• Patients' experiences of behaviour change interventions delivered by general practitioners during routine consultations: A nationally representative survey

      Keyworth, Chris; orcid: 0000-0002-7815-6174; email: chris.keyworth@manchester.ac.uk; Epton, Tracy; Goldthorpe, Joanna; Calam, Rachel; Armitage, Christopher J. (2021-03-04)
      Abstract: Background: Consistent with the ‘Making Every Contact Count’ UK public health policy, general practitioners (GPs) are expected to provide patients with behaviour change interventions opportunistically. However, there is a belief widely held among GPs that patients neither want or need such interventions. We aimed to understand the following: (a) the characteristics of people attending GP appointments, (b) patients' needs for health behaviour change, (c) perceptions of appropriateness and helpfulness of interventions, and (d) factors associated with recall of receipt of interventions. Methods: Cross‐sectional nationally representative online survey of UK adults who had attended GP clinics in the preceding four weeks (n = 3028). Data were analysed using descriptive statistics and binary logistic regression. Results: 94.5% (n = 2862) of patients breached at least one health behaviour guideline, and 55.1% reported never having had a conversation with their GP about health behaviours. The majority of patients perceived intervention as appropriate (range 84.2%‐87.4% across behaviours) and helpful (range 82.8%‐85.9% across behaviours). Being male (OR = 1.412, 95% CI 1.217, 1.639), having a long‐term condition (OR = 1.514, 95% CI 1.287, 1.782) and a higher number of repeat GP visits (OR = 1.016, 95% CI 1.010, 1.023) were among factors associated with recall of receipt of interventions. Conclusions: Patients perceived behaviour change intervention during routine GP consultations as appropriate and helpful, yet there are variations in the likelihood of receiving interventions according to sociodemographic factors. GPs could adopt a more proactive approach to behaviour change in patient consultations with the broad approval of patients. Patient or public contribution: The questionnaire was piloted among a convenience sample prior to distribution.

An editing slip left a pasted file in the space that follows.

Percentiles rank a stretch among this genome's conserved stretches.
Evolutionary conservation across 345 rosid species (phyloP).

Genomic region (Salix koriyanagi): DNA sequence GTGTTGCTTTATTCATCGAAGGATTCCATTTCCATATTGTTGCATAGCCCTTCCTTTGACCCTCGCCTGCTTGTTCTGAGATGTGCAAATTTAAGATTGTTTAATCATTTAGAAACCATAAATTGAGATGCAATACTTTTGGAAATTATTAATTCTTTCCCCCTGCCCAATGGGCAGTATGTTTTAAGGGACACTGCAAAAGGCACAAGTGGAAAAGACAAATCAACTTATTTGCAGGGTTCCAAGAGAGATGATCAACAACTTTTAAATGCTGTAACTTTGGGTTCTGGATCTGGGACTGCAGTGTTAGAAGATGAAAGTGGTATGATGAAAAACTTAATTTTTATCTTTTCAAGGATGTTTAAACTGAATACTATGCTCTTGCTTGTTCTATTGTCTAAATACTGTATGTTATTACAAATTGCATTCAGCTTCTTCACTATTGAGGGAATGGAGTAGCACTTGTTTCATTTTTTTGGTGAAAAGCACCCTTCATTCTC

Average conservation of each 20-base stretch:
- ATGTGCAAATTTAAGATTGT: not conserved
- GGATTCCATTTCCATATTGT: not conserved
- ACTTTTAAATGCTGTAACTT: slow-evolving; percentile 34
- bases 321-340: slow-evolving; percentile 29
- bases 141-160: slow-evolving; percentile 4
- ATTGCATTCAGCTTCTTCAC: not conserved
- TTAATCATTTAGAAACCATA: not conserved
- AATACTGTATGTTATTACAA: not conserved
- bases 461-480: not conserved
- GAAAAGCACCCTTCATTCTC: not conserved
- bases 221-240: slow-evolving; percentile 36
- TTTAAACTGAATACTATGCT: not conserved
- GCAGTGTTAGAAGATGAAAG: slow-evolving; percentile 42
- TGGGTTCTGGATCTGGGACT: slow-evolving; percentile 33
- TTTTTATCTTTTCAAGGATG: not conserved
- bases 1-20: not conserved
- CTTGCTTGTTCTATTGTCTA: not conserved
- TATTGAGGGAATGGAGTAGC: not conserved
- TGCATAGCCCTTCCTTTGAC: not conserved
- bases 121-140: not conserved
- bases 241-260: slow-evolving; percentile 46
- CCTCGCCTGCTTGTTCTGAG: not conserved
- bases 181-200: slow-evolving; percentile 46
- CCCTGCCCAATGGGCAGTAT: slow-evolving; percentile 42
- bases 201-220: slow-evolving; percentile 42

• The implementation of family‐focused practice in adult mental health services: A systematic review exploring the influence of practitioner and workplace factors

      Gregg, Lynsey; orcid: 0000-0001-5683-5574; email: lynsey.gregg@manchester.ac.uk; Adderley, Hope; Calam, Rachel; Wittkowski, Anja (2021-04-01)
      Abstract: There is increased recognition of the need for greater and more appropriate support to be offered to families in which a parent experiences mental illness and has dependent children. One way of meeting this need is for adult mental health services to take a more family‐focused approach. However, there are recognized difficulties in facilitating family‐focused practice (FFP). The current review systematically synthesized quantitative and qualitative literature of practitioner perspectives and experiences of FFP in adult mental health settings to identify modifiable factors associated with its successful implementation. Five databases were searched systematically leading to the inclusion and quality assessment of 19 papers, ten of which were quantitative and nine qualitative. Analysis was guided by a narrative synthesis approach. Factors shown to influence FFP functioned at both practitioner and workplace levels and included personal attitudes, beliefs about job role, and perceptions of workplace support. Practitioners who felt that a family‐focussed approach was inappropriate or detrimental to service users or outside of their remit as mental health professionals were less likely to adopt this approach. For those who saw the potential benefits of FFP, lack of confidence in their ability to deliver such an approach and lack of training can be barriers, as can lack of support and resources within services. This review highlights the need for actions to boost the awareness of adult mental health practitioners working with parents and to increase their confidence. It also makes the case for broader organizational support if family‐focussed practice is to be implemented successfully.